Is Covid-19 ushering in a new era of history?
A carte blanche from Raphaël van Breugel, historian, former professor and director of Saint-Hubert college. Novelist (1).
The health crisis continues and its share of restrictions too. Everyone expects a relief, a perspective, the shared hope of being able to relive, come together, touch the reality of a daily life that today escapes us. Will this be possible soon, or will we have to, despite the vaccines, despite the multiple barrier gestures, despite the confinements, the curfews, learn to live with this virus? What if this virus had already forced us to live with its consequences? What if, without realizing it, we had already entered a new axial age?
The meaning of history according to Karl Jaspers
In his book titled Origin and meaning of history, published in 1949, the existentialist German philosopher Karl Jaspers (1883-1969) presented the concept ofAchsenzeit, literally pivotal age, to explain that humanity as a whole had known an axial period around the 6th-5th centuries BC, a period when almost simultaneously the modes of thought had been profoundly modified a little worldwide. New relationships with faith, beliefs, science had emerged and would never leave human history. Some followers of Jaspers will see in the Enlightenment a second axial age. Since then, the theory of the German philosopher, friend of Heidegger, has been discussed at length, commented on and criticized. I will not go into this debate, it is not the subject of this contribution. Let us remember, however, that the theory of axial age has the merit of emphasizing elements liable to contribute rapidly to profound changes in human thought and therefore in the behaviors which may result from it.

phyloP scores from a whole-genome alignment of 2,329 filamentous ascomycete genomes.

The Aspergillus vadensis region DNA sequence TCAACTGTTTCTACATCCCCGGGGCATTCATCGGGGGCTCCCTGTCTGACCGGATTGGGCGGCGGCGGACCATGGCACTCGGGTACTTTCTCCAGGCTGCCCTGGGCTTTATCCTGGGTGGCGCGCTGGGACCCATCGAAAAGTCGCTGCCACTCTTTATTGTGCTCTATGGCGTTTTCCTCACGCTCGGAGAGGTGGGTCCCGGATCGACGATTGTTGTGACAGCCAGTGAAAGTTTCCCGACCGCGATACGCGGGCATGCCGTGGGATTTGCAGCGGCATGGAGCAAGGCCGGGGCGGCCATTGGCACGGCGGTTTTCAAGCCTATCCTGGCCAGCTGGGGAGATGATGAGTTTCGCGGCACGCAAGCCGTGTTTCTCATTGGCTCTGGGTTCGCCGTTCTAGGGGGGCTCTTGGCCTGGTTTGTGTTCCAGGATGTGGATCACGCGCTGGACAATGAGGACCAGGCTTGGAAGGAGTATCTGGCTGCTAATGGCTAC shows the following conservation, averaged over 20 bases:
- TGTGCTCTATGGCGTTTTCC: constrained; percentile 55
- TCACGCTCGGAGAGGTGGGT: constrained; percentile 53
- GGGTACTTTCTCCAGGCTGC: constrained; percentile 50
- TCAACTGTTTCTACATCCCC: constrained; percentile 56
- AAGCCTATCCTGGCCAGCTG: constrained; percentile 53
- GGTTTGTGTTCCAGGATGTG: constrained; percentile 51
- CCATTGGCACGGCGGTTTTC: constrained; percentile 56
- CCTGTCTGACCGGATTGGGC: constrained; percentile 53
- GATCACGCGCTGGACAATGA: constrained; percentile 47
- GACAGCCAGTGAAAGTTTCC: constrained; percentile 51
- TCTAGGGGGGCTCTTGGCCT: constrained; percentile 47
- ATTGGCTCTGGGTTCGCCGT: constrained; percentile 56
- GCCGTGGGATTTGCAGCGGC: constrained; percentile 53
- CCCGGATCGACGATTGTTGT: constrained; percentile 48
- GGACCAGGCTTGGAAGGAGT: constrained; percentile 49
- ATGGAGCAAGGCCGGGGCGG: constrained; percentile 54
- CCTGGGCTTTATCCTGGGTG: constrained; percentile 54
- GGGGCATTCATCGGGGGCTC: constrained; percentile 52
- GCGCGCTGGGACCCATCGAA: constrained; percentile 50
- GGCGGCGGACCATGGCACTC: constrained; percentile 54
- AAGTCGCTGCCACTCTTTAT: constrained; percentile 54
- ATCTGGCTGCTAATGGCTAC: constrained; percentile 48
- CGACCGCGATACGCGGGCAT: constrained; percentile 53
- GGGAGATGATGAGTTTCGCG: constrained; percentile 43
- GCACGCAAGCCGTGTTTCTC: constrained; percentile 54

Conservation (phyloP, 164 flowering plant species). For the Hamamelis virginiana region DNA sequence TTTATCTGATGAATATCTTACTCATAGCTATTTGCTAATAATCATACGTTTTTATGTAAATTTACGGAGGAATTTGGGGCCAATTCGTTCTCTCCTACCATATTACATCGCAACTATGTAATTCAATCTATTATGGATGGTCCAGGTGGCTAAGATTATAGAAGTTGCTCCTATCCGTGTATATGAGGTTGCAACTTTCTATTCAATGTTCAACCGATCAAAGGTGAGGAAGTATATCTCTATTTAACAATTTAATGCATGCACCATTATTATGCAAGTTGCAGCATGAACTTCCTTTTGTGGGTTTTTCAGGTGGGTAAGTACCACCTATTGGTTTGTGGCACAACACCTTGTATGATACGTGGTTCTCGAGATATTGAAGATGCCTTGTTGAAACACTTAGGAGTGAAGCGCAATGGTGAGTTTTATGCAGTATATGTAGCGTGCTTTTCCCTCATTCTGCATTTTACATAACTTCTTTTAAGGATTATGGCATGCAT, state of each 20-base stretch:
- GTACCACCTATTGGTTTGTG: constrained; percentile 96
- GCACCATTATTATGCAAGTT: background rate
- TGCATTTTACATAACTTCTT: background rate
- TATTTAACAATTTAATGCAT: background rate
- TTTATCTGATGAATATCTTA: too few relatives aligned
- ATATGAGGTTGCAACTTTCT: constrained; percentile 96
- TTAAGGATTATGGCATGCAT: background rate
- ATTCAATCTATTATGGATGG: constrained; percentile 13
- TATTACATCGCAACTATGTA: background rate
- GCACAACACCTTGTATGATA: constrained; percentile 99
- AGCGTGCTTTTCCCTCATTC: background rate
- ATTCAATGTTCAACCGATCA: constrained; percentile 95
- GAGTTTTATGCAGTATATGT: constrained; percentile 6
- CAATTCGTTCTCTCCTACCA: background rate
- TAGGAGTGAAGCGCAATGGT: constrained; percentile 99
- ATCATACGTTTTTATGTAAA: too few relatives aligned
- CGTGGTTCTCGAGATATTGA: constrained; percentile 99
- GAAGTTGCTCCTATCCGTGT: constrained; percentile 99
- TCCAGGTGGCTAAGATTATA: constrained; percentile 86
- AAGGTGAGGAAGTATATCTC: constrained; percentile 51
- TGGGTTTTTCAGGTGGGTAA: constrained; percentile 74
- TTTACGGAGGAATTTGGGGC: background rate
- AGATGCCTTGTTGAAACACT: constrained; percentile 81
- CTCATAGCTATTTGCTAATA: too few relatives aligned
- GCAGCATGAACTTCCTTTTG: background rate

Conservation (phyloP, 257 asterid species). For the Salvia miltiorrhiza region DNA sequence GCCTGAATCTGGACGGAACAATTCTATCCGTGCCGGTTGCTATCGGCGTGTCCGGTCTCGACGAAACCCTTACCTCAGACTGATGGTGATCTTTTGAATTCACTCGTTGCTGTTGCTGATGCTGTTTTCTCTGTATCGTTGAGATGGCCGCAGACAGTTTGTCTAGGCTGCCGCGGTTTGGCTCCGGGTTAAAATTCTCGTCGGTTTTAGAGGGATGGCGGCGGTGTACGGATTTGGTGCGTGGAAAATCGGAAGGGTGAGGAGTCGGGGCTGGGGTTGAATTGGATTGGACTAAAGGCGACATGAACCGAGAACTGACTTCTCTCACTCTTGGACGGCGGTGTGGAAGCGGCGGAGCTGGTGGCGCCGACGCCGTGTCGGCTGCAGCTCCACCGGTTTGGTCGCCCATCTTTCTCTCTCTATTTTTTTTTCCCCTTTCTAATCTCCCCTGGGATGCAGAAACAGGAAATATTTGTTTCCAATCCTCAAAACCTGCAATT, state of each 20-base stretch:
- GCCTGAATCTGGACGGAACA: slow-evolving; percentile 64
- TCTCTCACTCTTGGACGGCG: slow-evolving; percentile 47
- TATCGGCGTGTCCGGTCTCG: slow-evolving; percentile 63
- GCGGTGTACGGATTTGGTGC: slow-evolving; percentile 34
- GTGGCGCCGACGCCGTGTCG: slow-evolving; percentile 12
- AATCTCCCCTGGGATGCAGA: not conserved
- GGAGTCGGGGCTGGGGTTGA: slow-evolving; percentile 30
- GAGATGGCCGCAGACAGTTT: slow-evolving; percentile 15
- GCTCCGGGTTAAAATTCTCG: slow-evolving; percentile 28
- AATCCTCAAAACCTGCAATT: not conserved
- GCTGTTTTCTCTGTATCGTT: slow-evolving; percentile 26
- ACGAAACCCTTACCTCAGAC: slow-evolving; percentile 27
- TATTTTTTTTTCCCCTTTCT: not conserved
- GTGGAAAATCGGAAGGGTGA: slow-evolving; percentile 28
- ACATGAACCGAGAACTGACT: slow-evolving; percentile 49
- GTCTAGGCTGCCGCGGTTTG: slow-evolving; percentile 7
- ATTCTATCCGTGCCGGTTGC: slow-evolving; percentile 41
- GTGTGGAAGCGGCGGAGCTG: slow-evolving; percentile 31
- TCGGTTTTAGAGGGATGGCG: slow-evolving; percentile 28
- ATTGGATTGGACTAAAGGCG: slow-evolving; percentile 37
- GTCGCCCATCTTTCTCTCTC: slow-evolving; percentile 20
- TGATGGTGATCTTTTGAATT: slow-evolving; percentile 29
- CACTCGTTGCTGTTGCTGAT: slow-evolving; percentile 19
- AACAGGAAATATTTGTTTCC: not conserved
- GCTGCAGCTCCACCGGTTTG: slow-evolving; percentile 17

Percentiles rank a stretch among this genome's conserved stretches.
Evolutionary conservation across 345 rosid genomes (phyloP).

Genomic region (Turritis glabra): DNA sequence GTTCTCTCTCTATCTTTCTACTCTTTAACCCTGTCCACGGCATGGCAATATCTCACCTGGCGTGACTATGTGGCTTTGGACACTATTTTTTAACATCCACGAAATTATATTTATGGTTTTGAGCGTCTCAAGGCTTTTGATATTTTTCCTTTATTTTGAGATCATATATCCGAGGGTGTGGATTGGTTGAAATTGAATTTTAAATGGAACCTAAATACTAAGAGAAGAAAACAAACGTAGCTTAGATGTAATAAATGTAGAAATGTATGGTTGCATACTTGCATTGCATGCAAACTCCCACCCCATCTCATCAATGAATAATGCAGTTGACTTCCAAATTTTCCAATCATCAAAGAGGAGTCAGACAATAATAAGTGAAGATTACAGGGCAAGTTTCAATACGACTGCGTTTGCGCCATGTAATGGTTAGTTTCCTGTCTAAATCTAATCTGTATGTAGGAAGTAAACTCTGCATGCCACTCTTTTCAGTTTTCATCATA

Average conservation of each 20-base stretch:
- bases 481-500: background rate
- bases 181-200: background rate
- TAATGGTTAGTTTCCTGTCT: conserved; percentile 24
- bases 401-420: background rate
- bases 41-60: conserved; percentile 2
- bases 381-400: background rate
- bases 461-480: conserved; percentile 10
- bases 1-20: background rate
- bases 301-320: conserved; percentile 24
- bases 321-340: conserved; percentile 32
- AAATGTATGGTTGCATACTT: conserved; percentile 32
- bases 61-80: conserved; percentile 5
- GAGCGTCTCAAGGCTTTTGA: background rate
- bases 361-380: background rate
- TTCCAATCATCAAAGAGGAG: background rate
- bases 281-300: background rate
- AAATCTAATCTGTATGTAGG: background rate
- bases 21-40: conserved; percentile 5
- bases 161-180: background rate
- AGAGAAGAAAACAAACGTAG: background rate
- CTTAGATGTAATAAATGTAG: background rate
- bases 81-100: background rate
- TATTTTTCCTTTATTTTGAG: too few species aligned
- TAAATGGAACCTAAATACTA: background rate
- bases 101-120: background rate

For several decades, the world has undergone profound changes of all kinds, changes that are accelerating and continuing. The digital revolution, to name but one, has profoundly changed our relationship to the world and to time. Our behavior has adapted and we have included its consequences in our daily lives. Even if it is, without a doubt, a key moment, this digital revolution cannot be considered as a real axialization of the world.
Covid-19: towards an axial third age?
On the one hand, it is not experienced in the same way everywhere in the world, and, on the other hand, the generations are affected differently by the effects of this movement. The same goes for global warming, or for raising awareness around this warming. Even if here and there we see changes in behavior or habits, this movement is still ultimately very marginal with regard to the issues that arise from it. While there is evolution in both cases, there is no axialization because our relationship to the world, to the other, to life, to the values of living together has not radically changed.